A lot of my perspective is based on Abraham Heschel. And one of the things he wrote is, I think, very applicable to child development because he said the act teaches you the meaning of the act. He said, “I don’t care why you’re doing the good deed. Do the good deed.” And that’s a wonderful lesson for children. Say, “I want you to do this.” And you say, “Well, you know, I’m only doing it for you. How’s that going to be any good?” And you say, “Just do it. Just do it fully and do it and you’ll get something out of the doing. The act, the doing, is absolutely critical and will transform you.”
In Incident at Loch Ness you see my wife – who is from Siberia – and me sitting quietly. It’s a Russian custom. Before you go on a trip, after all the running around and packing, stop for a moment so you leave from a point of complete stillness. It makes for a safe and pleasant journey.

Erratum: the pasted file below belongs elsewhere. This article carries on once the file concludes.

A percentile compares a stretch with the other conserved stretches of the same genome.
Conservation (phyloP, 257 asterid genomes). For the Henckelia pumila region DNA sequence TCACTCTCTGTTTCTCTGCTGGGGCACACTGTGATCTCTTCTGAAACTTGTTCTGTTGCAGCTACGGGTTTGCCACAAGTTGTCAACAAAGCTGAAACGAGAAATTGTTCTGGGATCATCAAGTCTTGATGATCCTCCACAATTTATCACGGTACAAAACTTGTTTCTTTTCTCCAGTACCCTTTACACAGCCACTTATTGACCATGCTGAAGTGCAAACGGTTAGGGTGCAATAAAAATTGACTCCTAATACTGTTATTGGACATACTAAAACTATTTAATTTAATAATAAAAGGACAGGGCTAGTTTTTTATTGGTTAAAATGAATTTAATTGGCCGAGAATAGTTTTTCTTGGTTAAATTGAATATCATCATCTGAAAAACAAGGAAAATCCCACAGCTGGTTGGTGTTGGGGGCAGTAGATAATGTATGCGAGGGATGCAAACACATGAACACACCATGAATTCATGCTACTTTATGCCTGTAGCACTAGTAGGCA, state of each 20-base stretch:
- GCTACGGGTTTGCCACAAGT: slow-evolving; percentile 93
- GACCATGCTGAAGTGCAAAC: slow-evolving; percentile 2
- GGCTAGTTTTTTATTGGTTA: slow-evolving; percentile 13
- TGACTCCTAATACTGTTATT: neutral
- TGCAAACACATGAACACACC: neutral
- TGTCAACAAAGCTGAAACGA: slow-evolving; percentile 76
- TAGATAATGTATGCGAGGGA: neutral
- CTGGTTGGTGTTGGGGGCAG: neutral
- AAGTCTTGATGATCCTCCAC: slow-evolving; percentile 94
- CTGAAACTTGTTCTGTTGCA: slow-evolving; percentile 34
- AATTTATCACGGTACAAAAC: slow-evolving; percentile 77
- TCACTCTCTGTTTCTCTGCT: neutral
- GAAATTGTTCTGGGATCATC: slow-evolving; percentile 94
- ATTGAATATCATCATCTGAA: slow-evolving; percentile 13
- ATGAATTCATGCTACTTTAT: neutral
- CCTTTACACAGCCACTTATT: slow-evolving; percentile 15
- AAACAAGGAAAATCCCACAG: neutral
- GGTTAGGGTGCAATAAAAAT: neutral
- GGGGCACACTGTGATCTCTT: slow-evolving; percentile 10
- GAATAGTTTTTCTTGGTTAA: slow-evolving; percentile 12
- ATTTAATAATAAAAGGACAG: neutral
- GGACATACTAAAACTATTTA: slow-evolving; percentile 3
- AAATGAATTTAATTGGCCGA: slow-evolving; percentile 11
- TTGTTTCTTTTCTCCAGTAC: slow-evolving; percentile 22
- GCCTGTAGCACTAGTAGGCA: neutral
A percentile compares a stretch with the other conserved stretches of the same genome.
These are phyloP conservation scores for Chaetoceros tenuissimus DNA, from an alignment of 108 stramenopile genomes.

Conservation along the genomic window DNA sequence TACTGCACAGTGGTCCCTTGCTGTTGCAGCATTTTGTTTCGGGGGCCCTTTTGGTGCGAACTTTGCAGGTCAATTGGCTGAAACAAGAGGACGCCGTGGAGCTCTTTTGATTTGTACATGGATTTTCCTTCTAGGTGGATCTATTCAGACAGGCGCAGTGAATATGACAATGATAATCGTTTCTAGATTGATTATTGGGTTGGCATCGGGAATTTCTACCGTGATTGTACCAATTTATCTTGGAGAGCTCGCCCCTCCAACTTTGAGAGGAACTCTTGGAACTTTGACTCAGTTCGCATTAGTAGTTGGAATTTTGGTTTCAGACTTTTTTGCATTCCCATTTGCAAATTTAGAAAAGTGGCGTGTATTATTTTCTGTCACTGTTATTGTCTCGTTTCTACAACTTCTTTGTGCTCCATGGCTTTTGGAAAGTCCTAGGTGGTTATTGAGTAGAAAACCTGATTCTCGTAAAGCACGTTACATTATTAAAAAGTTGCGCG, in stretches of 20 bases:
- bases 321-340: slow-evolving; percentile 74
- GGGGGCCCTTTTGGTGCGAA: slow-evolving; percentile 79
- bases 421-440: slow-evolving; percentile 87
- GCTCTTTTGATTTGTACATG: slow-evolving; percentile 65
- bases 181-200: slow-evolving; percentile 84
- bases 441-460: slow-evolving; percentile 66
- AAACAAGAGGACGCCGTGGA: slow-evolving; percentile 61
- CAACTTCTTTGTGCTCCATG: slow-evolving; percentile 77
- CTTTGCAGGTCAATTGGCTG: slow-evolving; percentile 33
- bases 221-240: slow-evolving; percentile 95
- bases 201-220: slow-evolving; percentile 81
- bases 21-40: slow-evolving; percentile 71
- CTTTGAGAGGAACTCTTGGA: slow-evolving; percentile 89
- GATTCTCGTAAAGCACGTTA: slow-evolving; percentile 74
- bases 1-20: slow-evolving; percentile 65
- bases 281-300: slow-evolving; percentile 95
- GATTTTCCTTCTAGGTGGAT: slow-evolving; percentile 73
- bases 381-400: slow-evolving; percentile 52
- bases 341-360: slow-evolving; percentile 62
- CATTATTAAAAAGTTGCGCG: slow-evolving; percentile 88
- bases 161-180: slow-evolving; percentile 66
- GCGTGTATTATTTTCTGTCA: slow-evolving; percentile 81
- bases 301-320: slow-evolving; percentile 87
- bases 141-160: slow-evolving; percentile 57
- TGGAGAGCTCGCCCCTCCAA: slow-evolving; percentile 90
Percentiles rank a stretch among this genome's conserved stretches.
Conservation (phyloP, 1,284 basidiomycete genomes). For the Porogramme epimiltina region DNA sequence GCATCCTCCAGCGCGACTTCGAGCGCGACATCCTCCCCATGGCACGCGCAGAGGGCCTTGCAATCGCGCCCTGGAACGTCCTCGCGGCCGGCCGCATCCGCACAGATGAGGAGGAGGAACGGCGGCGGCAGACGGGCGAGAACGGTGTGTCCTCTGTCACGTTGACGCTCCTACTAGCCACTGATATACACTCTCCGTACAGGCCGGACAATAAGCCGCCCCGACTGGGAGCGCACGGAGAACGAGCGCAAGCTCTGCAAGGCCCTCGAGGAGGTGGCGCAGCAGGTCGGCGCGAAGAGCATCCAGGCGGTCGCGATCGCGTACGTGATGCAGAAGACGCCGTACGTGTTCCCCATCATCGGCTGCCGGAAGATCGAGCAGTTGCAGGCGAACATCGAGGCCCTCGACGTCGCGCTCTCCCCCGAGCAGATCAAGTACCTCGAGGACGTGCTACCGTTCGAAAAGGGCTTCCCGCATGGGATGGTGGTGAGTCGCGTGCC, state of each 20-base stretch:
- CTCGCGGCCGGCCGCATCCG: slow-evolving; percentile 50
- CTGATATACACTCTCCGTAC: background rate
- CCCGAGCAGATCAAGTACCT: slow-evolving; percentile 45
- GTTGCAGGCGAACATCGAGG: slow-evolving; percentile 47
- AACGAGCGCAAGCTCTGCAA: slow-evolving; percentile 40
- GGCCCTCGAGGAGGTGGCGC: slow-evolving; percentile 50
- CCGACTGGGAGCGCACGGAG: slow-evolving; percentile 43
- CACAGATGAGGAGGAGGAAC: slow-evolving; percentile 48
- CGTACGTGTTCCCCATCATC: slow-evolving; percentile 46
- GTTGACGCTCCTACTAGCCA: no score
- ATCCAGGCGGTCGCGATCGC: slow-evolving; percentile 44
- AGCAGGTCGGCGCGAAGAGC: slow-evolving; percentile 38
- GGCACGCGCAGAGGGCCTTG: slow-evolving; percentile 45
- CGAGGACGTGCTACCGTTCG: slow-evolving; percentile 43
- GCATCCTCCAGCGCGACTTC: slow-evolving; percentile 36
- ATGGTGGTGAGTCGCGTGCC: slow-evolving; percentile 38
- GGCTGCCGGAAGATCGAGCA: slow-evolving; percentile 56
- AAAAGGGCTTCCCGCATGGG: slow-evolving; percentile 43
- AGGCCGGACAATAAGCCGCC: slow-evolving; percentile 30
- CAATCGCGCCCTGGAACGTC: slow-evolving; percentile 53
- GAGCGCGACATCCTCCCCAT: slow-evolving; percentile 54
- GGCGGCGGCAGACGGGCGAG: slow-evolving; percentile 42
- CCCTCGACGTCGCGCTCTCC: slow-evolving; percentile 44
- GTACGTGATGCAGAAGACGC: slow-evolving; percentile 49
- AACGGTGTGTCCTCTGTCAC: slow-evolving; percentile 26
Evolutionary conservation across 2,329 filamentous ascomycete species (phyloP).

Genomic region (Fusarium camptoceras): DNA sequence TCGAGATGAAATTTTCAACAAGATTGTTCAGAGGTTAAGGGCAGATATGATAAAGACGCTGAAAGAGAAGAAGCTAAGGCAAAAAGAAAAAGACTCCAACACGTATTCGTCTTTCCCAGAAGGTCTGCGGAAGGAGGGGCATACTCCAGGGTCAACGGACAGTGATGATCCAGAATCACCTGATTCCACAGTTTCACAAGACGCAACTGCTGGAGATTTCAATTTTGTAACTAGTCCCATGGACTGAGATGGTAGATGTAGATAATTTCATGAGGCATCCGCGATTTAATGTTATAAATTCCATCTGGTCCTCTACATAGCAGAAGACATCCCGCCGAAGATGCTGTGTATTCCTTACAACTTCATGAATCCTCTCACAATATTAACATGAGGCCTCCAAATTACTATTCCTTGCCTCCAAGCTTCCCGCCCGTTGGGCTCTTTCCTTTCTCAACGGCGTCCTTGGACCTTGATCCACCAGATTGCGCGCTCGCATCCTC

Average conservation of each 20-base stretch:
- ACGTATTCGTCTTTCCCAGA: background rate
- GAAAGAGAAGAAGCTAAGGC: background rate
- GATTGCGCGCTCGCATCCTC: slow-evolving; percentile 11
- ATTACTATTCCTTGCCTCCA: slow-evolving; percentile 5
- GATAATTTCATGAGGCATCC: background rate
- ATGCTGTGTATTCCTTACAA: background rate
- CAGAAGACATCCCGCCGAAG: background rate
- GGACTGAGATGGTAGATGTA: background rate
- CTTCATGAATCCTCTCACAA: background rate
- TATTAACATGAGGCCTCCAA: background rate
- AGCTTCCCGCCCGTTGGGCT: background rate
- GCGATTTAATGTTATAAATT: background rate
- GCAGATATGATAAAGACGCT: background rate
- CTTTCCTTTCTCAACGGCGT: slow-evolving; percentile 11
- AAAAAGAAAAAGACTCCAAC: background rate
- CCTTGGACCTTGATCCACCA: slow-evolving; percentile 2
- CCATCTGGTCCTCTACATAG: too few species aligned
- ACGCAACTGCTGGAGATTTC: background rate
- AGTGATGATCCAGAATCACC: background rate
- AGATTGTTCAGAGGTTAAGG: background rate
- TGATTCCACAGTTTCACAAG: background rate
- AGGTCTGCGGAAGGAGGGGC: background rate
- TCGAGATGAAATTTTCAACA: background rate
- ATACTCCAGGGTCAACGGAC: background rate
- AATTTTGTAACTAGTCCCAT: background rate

There is work to be done, and we will do it well. On the outside we’ll look like gangsters, while on the inside we’ll wear the gowns of priests.
There is always a need for anyone that can do a simple job thoroughly.
You pursue the things that whisper to you. Things whisper all the time.
Businesspeople tend to focus on the digits to the left, academics (by some shared mental disorder) on those to the right.
— Nassim NicholنTaleb (@nntaleb) June 16, 2015
If you want to take a good photograph, first you need to cut out distractions in the background and focus on the essential parts of the frame. It’s especially important if you take photos with a smartphone.